And just so that no one ascribes imaginary motives – I have never smoked, do not ever intend to and hate the smell of second-hand smoke as much as any regular guy. (I do however believe in respecting others’ choices.)

(Hat-tip: Reason Hit and Run)

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One of the dangers of publicly funded healthcare is that it increases the likelihood of the government micromanaging your health and other private affairs. Jacob Sullum wrote an excellent article in Reason last year about the totalitarian implications of public health. The Japanese government is the latest to prove him right.

Under a national law that came into effect two months ago, companies and local governments must now measure the waistlines of Japanese people between the ages of 40 and 74 as part of their annual checkups. That represents more than 56 million waistlines, or about 44 percent of the entire population.  

Those exceeding government limits – 33.5 inches for men and 35.4 inches for women – and having a weight-related ailment will be given dieting guidance if after three months they do not lose weight. If necessary, those people will be steered toward further re-education after six more months.  

Here is the link to the above article.

And while you are at it, do read Sullum’s article from last year. It is full of truths that are obvious but often not recognized by those in power.

Maximizing health is not the same as maximizing happiness. The public health mission to minimize morbidity and mortality leaves no room for the possibility that someone might accept a shorter life span, or an increased risk of disease or injury, in exchange for more pleasure or less discomfort. Motorcyclists, rock climbers, and sky divers make that sort of decision all the time, and not all of them are ignorant of the relevant injury and fatality statistics. With lifestyle choices that pose longer-term risks, such as smoking and overeating, the dangers may be easier to ignore, but it is still possible for someone with a certain set of tastes and preferences to say, “Let me enjoy myself now; I’ll take my chances.” The assumption that such tradeoffs are unacceptable is the unspoken moral premise of public health. When the surgeon general declares that “every American needs to eat healthy food in healthy portions and be physically active every day,” where does that leave a guy who prefers to be fat if it means he can eat what he likes and relax in his spare time instead of looking for ways to burn calories?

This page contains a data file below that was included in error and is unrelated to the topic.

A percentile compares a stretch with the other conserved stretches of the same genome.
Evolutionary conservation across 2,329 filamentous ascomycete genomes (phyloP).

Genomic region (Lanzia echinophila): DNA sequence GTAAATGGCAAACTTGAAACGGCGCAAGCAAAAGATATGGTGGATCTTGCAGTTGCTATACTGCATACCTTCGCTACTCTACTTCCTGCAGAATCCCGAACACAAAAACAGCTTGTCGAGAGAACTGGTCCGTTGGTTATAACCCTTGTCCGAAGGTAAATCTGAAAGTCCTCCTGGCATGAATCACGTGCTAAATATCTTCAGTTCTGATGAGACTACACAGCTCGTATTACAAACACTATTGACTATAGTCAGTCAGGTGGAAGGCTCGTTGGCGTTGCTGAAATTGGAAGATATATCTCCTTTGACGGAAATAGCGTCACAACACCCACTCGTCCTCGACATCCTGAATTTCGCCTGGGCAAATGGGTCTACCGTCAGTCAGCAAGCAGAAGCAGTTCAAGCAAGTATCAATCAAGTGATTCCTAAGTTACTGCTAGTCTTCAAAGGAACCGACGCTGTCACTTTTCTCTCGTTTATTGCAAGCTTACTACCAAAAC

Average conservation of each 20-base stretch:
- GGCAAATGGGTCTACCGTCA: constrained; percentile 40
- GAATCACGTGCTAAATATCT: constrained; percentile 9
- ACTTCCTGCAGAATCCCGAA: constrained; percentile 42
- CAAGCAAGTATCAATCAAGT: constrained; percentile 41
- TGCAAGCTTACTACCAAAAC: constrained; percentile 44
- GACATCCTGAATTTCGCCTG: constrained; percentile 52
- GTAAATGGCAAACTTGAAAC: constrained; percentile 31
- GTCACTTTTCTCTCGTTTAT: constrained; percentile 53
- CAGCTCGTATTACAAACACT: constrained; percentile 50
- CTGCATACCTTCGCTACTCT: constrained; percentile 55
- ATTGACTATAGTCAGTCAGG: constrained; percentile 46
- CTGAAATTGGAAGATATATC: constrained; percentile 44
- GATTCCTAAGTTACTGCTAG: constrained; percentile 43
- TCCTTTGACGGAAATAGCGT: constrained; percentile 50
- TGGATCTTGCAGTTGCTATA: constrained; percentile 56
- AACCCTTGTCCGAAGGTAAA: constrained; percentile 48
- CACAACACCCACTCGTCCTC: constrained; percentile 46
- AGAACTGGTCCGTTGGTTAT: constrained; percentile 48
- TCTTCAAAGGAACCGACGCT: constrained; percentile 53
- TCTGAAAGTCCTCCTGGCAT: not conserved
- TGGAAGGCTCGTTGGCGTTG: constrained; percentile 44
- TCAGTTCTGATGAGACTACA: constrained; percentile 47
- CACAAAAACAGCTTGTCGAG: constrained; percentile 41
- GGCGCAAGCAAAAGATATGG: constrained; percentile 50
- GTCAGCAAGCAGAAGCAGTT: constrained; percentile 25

It’s true that, as the anti-smoking activist William Cahan pointed out on a CNN talk show several years ago, “People who are making decisions for themselves don’t always come up with the right answer.” They don’t necessarily make tradeoffs between health and other values in an informed or carefully considered manner. Sometimes they regret their decisions. But they know their own tastes and preferences, and they have access to myriad pieces of local information about the relevant costs and benefits that no government regulator can possibly know. They will not always make good decisions, but on balance they will make better decisions, as measured by their own subsequent evaluations, than any third party deciding for them. Leaving aside the question of who is better positioned to decide whether a given pleasure is worth the risk associated with it, there is an inherent value to freedom: When it comes to how people feel about their lives, they may well prefer to make their own bad choices rather than have better ones imposed on them.

Indeed.

(Link via Reason Hit and Run)